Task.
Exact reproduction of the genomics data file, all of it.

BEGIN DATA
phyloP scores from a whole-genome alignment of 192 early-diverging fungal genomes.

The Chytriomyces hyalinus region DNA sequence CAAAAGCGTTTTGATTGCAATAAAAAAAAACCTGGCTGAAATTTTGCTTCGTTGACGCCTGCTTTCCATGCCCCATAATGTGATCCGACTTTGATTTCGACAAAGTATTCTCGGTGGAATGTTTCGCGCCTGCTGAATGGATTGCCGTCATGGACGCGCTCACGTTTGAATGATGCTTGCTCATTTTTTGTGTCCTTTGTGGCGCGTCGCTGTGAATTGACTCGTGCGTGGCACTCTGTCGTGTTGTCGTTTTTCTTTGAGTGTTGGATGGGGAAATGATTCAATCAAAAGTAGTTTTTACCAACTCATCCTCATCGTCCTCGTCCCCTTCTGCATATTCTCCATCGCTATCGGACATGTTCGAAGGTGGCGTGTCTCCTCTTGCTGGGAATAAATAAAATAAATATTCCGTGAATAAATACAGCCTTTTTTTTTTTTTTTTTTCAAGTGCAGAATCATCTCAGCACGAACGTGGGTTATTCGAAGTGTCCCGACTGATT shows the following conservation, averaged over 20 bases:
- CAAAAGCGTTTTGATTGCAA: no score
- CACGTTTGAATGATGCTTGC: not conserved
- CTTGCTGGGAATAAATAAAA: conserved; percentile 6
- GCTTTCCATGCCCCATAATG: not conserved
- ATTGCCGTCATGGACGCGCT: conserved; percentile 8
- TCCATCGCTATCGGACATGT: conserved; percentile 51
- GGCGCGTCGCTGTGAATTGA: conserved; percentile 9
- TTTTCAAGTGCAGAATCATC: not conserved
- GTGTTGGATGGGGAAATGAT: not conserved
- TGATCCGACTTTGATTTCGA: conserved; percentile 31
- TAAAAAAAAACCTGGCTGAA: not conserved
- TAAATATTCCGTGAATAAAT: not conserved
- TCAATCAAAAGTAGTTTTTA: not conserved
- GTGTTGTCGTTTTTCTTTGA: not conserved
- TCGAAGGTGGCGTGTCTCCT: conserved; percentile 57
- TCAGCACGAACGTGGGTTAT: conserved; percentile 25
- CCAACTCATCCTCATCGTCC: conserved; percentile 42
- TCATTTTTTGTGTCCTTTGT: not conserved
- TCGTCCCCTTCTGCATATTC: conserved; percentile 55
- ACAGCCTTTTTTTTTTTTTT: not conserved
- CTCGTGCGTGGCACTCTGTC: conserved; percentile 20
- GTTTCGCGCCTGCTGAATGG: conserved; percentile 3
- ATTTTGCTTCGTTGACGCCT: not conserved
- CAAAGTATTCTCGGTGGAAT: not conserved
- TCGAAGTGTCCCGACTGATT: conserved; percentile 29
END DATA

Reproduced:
phyloP scores from a whole-genome alignment of 192 early-diverging fungal genomes.

The Chytriomyces hyalinus region DNA sequence CAAAAGCGTTTTGATTGCAATAAAAAAAAACCTGGCTGAAATTTTGCTTCGTTGACGCCTGCTTTCCATGCCCCATAATGTGATCCGACTTTGATTTCGACAAAGTATTCTCGGTGGAATGTTTCGCGCCTGCTGAATGGATTGCCGTCATGGACGCGCTCACGTTTGAATGATGCTTGCTCATTTTTTGTGTCCTTTGTGGCGCGTCGCTGTGAATTGACTCGTGCGTGGCACTCTGTCGTGTTGTCGTTTTTCTTTGAGTGTTGGATGGGGAAATGATTCAATCAAAAGTAGTTTTTACCAACTCATCCTCATCGTCCTCGTCCCCTTCTGCATATTCTCCATCGCTATCGGACATGTTCGAAGGTGGCGTGTCTCCTCTTGCTGGGAATAAATAAAATAAATATTCCGTGAATAAATACAGCCTTTTTTTTTTTTTTTTTTCAAGTGCAGAATCATCTCAGCACGAACGTGGGTTATTCGAAGTGTCCCGACTGATT shows the following conservation, averaged over 20 bases:
- CAAAAGCGTTTTGATTGCAA: no score
- CACGTTTGAATGATGCTTGC: not conserved
- CTTGCTGGGAATAAATAAAA: conserved; percentile 6
- GCTTTCCATGCCCCATAATG: not conserved
- ATTGCCGTCATGGACGCGCT: conserved; percentile 8
- TCCATCGCTATCGGACATGT: conserved; percentile 51
- GGCGCGTCGCTGTGAATTGA: conserved; percentile 9
- TTTTCAAGTGCAGAATCATC: not conserved
- GTGTTGGATGGGGAAATGAT: not conserved
- TGATCCGACTTTGATTTCGA: conserved; percentile 31
- TAAAAAAAAACCTGGCTGAA: not conserved
- TAAATATTCCGTGAATAAAT: not conserved
- TCAATCAAAAGTAGTTTTTA: not conserved
- GTGTTGTCGTTTTTCTTTGA: not conserved
- TCGAAGGTGGCGTGTCTCCT: conserved; percentile 57
- TCAGCACGAACGTGGGTTAT: conserved; percentile 25
- CCAACTCATCCTCATCGTCC: conserved; percentile 42
- TCATTTTTTGTGTCCTTTGT: not conserved
- TCGTCCCCTTCTGCATATTC: conserved; percentile 55
- ACAGCCTTTTTTTTTTTTTT: not conserved
- CTCGTGCGTGGCACTCTGTC: conserved; percentile 20
- GTTTCGCGCCTGCTGAATGG: conserved; percentile 3
- ATTTTGCTTCGTTGACGCCT: not conserved
- CAAAGTATTCTCGGTGGAAT: not conserved
- TCGAAGTGTCCCGACTGATT: conserved; percentile 29